(Bloomberg) -- FTSE Russell said it will keep South Korea on the watch list for inclusion to its global bond index — and India for the emerging-market equivalent — prolonging the countries’ wait to get into key market gauges. 

Korean authorities are undertaking initiatives to improve the structure and accessibility of its capital markets which require local laws and regulations to be amended and may not be complete until 2024, FTSE said in a statement on Thursday. The index provider will seek evidence from market participants on the efficacy of the enhancements and whether they’re operating as intended prior to any reclassification decision, it said. 

Korean policymakers have been pushing to get the country into global bond and stock indexes, which Goldman Sachs Group Inc. analysts suggested may attract an estimated $116 billion of foreign inflows. The addition to the WGBI alone would lure up to 90 trillion won ($69 billion) of inflows, the Korean government has said, citing estimates from investment banks.

Read More: Korea Expands Currency Market Access to Aid Index Inclusion Bids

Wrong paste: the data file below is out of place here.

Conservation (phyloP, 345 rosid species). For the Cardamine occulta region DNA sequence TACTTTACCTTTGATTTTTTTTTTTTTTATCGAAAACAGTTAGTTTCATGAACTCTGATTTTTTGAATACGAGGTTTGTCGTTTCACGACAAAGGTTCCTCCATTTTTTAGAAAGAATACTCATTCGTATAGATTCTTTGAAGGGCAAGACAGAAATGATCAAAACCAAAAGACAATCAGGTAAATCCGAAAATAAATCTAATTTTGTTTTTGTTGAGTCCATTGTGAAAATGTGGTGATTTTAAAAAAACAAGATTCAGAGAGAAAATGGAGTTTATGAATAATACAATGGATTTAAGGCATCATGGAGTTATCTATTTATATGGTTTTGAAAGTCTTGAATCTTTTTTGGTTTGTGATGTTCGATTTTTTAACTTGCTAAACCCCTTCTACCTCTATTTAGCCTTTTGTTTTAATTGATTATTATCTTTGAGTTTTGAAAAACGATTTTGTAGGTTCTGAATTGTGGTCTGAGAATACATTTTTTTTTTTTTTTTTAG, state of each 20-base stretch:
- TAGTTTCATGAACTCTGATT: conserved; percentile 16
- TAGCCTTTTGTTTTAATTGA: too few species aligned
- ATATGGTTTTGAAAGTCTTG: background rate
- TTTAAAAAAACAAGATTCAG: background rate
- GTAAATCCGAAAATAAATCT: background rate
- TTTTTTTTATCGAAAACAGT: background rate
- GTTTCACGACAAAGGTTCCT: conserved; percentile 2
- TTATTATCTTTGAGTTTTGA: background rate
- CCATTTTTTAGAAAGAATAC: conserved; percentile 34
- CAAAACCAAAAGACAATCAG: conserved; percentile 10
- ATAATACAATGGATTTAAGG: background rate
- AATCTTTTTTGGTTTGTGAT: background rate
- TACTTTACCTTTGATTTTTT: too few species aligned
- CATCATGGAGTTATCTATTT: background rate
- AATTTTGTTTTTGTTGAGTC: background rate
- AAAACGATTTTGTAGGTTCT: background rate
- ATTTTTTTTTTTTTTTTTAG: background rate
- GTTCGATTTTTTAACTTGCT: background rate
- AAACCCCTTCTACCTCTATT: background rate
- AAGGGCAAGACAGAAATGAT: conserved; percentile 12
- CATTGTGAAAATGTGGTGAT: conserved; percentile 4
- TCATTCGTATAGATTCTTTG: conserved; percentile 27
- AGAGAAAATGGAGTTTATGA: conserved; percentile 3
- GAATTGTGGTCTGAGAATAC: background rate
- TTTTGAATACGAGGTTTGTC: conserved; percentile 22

“South Korea’s index inclusion is more likely to happen in September then this time around,” Kang Seungwon, a fixed-income strategist at NH Investment & Securities Co., said before the announcement. It is too early for an inclusion considering it normally takes more than six months from the point the country is added to the watchlist, Kang said.

The government will continue to improve its systems and closely communicate with global investors so the country is possibly added to the WGBI this year, the finance ministry said in a statement following FTSE’s announcement.

Korea’s three-year yield rose one basis point to 3.25% on Friday, while the yield on the 10-year government bond climbed one basis point to 3.32%. 

In India, FTSE continues to note feedback from investors regarding areas for improvement of its market structure, including efficient foreign investor registration and operational issues regarding the settlement cycle, trade matching and tax clearance, the statement said. “FTSE will continue its dialog with the Reserve Bank of India and seek feedback from market participants on their practical experiences of the evolution of the market structure,” the company said.

Read More: What Adding India to Global Bond Indexes Would Mean: QuickTake

Bond traders were not expecting the inclusion of India in this review after New Delhi seemed to cool on the idea amid global market volatility. India shouldn’t be looking at inclusion at the current juncture given the global situation, Department of Economic Affairs Secretary Ajay Seth said in February.  

An inclusion would have paved the way for higher foreign inflows and helped the government’s plan to borrow 15.4 trillion rupees ($187 billion) in the fiscal year starting April. 

--With assistance from Matthew Burgess and Marcus Wong.

(Updates fifth and sixth paragraphs with comments from Korean government and Korean bond yields)

©2023 Bloomberg L.P.